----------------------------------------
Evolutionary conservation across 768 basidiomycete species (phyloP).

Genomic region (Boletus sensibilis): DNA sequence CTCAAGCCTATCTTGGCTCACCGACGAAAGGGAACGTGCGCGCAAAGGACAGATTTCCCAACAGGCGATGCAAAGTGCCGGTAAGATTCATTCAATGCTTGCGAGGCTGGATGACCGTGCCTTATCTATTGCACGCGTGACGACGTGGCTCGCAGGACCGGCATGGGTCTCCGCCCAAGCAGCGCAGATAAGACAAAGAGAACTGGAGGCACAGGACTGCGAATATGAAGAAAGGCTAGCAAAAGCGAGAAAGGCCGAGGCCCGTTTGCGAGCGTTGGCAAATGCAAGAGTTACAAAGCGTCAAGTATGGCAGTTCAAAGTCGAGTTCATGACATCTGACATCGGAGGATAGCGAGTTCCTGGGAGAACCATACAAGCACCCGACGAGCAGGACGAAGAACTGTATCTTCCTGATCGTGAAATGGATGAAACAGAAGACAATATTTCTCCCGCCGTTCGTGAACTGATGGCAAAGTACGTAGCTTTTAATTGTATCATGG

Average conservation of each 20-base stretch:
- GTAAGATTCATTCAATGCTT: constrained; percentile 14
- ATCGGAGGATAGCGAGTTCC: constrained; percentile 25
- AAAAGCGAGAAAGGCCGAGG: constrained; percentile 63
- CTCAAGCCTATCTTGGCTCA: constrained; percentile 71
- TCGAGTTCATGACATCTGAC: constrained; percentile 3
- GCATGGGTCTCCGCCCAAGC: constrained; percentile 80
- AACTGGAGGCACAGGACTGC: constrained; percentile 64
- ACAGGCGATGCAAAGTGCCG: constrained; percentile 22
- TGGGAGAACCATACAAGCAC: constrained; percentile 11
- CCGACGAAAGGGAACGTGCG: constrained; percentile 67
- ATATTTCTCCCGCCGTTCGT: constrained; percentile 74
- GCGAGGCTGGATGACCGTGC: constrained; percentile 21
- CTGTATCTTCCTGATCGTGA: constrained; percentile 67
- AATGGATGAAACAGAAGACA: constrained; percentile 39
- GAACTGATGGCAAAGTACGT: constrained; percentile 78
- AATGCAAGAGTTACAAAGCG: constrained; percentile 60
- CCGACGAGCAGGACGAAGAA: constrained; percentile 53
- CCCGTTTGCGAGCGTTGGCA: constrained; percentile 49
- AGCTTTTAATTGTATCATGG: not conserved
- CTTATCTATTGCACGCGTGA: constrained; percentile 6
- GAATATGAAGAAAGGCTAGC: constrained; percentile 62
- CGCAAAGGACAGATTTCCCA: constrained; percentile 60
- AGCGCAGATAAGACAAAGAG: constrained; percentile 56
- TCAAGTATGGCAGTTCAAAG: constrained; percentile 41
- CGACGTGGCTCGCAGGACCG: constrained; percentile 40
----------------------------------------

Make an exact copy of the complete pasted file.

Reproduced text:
Evolutionary conservation across 768 basidiomycete species (phyloP).

Genomic region (Boletus sensibilis): DNA sequence CTCAAGCCTATCTTGGCTCACCGACGAAAGGGAACGTGCGCGCAAAGGACAGATTTCCCAACAGGCGATGCAAAGTGCCGGTAAGATTCATTCAATGCTTGCGAGGCTGGATGACCGTGCCTTATCTATTGCACGCGTGACGACGTGGCTCGCAGGACCGGCATGGGTCTCCGCCCAAGCAGCGCAGATAAGACAAAGAGAACTGGAGGCACAGGACTGCGAATATGAAGAAAGGCTAGCAAAAGCGAGAAAGGCCGAGGCCCGTTTGCGAGCGTTGGCAAATGCAAGAGTTACAAAGCGTCAAGTATGGCAGTTCAAAGTCGAGTTCATGACATCTGACATCGGAGGATAGCGAGTTCCTGGGAGAACCATACAAGCACCCGACGAGCAGGACGAAGAACTGTATCTTCCTGATCGTGAAATGGATGAAACAGAAGACAATATTTCTCCCGCCGTTCGTGAACTGATGGCAAAGTACGTAGCTTTTAATTGTATCATGG

Average conservation of each 20-base stretch:
- GTAAGATTCATTCAATGCTT: constrained; percentile 14
- ATCGGAGGATAGCGAGTTCC: constrained; percentile 25
- AAAAGCGAGAAAGGCCGAGG: constrained; percentile 63
- CTCAAGCCTATCTTGGCTCA: constrained; percentile 71
- TCGAGTTCATGACATCTGAC: constrained; percentile 3
- GCATGGGTCTCCGCCCAAGC: constrained; percentile 80
- AACTGGAGGCACAGGACTGC: constrained; percentile 64
- ACAGGCGATGCAAAGTGCCG: constrained; percentile 22
- TGGGAGAACCATACAAGCAC: constrained; percentile 11
- CCGACGAAAGGGAACGTGCG: constrained; percentile 67
- ATATTTCTCCCGCCGTTCGT: constrained; percentile 74
- GCGAGGCTGGATGACCGTGC: constrained; percentile 21
- CTGTATCTTCCTGATCGTGA: constrained; percentile 67
- AATGGATGAAACAGAAGACA: constrained; percentile 39
- GAACTGATGGCAAAGTACGT: constrained; percentile 78
- AATGCAAGAGTTACAAAGCG: constrained; percentile 60
- CCGACGAGCAGGACGAAGAA: constrained; percentile 53
- CCCGTTTGCGAGCGTTGGCA: constrained; percentile 49
- AGCTTTTAATTGTATCATGG: not conserved
- CTTATCTATTGCACGCGTGA: constrained; percentile 6
- GAATATGAAGAAAGGCTAGC: constrained; percentile 62
- CGCAAAGGACAGATTTCCCA: constrained; percentile 60
- AGCGCAGATAAGACAAAGAG: constrained; percentile 56
- TCAAGTATGGCAGTTCAAAG: constrained; percentile 41
- CGACGTGGCTCGCAGGACCG: constrained; percentile 40